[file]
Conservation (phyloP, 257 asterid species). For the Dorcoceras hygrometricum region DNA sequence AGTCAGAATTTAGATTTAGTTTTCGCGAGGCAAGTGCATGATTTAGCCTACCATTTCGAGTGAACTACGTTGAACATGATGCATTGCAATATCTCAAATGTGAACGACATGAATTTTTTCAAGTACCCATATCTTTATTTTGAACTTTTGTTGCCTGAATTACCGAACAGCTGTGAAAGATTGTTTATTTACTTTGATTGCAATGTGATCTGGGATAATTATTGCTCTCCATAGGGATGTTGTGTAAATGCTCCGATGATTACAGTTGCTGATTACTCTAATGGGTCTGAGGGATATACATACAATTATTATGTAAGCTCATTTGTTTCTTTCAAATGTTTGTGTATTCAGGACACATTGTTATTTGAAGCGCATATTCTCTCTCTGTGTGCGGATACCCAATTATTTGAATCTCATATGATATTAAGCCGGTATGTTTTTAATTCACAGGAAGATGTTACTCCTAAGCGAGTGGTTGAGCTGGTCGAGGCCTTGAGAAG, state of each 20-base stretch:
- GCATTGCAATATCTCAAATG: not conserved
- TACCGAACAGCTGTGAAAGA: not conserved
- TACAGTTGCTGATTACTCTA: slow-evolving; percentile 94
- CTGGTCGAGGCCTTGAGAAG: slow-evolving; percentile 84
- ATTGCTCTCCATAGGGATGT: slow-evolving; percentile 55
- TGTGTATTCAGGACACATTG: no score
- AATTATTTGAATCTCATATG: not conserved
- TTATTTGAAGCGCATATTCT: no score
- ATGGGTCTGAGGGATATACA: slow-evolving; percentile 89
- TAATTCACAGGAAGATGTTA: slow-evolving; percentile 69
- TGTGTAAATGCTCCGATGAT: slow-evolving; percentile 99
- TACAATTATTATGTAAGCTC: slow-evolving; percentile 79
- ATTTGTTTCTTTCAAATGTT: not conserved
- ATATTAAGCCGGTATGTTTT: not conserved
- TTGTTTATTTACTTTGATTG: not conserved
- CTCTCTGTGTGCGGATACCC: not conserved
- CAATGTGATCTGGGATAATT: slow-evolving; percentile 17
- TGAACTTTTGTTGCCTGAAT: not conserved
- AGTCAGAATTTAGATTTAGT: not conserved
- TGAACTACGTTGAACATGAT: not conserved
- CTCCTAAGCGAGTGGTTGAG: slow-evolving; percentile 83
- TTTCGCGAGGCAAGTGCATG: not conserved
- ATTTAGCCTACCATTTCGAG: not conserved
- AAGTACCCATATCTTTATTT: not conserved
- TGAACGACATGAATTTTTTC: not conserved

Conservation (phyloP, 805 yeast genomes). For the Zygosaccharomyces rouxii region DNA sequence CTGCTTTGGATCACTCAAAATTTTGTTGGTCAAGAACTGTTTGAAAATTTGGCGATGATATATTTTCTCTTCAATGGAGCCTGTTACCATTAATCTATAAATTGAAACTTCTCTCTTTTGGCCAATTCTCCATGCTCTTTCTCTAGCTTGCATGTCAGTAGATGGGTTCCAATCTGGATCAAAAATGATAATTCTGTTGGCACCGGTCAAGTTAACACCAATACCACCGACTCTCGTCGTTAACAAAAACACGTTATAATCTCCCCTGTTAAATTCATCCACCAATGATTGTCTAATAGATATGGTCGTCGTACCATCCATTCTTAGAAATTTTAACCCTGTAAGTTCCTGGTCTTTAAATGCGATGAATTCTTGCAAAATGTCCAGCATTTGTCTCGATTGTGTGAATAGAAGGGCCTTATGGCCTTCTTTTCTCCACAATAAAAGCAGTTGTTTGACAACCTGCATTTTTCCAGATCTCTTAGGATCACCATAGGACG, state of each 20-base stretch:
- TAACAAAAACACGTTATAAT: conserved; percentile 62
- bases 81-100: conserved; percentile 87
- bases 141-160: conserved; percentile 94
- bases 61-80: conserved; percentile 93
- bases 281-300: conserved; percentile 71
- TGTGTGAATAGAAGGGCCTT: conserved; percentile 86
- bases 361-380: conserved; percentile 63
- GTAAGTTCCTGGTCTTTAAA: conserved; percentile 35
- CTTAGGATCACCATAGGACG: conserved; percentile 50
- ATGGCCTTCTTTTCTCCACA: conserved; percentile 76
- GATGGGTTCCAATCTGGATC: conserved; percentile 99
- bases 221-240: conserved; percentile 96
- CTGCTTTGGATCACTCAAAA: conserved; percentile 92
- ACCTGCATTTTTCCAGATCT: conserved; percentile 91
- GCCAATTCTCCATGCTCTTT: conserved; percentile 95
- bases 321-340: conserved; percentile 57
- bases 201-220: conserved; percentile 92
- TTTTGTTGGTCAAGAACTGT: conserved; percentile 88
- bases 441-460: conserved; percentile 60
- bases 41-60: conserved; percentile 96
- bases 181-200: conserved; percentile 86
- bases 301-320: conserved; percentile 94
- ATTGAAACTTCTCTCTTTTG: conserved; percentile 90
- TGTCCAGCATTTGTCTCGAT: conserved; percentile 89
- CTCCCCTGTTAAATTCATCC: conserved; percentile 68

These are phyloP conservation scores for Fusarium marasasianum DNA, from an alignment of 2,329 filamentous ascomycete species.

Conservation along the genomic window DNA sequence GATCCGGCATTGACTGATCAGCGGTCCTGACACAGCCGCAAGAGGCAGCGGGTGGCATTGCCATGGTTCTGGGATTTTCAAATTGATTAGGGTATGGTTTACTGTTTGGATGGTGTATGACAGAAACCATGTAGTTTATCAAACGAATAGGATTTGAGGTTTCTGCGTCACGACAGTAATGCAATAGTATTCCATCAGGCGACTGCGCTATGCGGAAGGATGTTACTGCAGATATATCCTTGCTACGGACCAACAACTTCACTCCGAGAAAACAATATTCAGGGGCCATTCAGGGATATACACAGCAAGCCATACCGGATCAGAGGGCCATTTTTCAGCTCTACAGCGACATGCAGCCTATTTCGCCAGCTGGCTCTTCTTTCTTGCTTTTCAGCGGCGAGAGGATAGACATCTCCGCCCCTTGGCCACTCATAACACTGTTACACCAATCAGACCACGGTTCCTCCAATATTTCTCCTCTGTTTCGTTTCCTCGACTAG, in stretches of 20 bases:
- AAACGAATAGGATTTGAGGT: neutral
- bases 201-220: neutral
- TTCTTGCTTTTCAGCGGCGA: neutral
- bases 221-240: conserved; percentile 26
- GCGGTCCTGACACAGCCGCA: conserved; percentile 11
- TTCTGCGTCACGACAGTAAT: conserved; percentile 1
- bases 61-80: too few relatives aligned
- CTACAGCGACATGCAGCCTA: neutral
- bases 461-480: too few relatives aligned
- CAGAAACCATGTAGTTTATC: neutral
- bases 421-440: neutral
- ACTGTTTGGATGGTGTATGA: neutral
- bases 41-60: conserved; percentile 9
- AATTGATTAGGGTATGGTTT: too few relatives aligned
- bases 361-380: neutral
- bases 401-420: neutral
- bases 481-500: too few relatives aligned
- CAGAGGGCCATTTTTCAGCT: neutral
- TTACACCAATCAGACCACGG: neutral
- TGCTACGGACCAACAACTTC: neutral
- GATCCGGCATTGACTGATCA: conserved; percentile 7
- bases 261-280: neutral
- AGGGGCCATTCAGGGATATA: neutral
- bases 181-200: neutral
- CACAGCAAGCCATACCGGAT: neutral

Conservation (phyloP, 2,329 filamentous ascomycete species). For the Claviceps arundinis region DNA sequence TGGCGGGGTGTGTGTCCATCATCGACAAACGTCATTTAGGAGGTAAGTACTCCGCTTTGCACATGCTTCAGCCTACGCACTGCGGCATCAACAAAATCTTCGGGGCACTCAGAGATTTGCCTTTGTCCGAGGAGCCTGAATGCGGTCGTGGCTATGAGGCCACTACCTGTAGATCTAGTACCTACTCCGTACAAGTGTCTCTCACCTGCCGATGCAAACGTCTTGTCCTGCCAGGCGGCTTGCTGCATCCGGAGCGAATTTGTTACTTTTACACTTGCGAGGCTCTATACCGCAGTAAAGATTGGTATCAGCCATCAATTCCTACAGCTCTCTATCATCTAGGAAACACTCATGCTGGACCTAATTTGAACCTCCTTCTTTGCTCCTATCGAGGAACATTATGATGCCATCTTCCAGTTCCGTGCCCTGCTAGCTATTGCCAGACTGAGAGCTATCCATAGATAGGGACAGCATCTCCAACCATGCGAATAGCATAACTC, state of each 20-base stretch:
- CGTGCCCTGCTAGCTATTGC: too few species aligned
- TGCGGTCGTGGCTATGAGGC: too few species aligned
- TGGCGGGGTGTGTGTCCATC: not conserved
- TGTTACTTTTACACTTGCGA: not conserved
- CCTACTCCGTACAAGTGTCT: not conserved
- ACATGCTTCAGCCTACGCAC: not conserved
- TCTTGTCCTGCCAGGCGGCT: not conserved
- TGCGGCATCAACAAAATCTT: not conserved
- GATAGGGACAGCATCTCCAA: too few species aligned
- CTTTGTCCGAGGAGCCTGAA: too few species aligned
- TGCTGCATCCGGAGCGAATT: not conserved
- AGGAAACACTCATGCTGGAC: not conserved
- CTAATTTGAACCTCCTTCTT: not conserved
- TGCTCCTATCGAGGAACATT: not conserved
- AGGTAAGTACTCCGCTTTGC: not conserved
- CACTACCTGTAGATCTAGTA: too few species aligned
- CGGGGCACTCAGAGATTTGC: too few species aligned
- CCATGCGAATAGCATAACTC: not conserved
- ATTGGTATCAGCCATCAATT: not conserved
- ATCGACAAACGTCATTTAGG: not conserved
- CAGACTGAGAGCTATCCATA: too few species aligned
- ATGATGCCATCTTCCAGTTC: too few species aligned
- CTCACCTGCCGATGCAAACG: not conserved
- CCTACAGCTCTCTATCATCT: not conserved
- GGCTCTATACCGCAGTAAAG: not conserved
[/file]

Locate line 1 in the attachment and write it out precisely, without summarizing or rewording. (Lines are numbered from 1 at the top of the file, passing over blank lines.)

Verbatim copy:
Conservation (phyloP, 257 asterid species). For the Dorcoceras hygrometricum region DNA sequence AGTCAGAATTTAGATTTAGTTTTCGCGAGGCAAGTGCATGATTTAGCCTACCATTTCGAGTGAACTACGTTGAACATGATGCATTGCAATATCTCAAATGTGAACGACATGAATTTTTTCAAGTACCCATATCTTTATTTTGAACTTTTGTTGCCTGAATTACCGAACAGCTGTGAAAGATTGTTTATTTACTTTGATTGCAATGTGATCTGGGATAATTATTGCTCTCCATAGGGATGTTGTGTAAATGCTCCGATGATTACAGTTGCTGATTACTCTAATGGGTCTGAGGGATATACATACAATTATTATGTAAGCTCATTTGTTTCTTTCAAATGTTTGTGTATTCAGGACACATTGTTATTTGAAGCGCATATTCTCTCTCTGTGTGCGGATACCCAATTATTTGAATCTCATATGATATTAAGCCGGTATGTTTTTAATTCACAGGAAGATGTTACTCCTAAGCGAGTGGTTGAGCTGGTCGAGGCCTTGAGAAG, state of each 20-base stretch: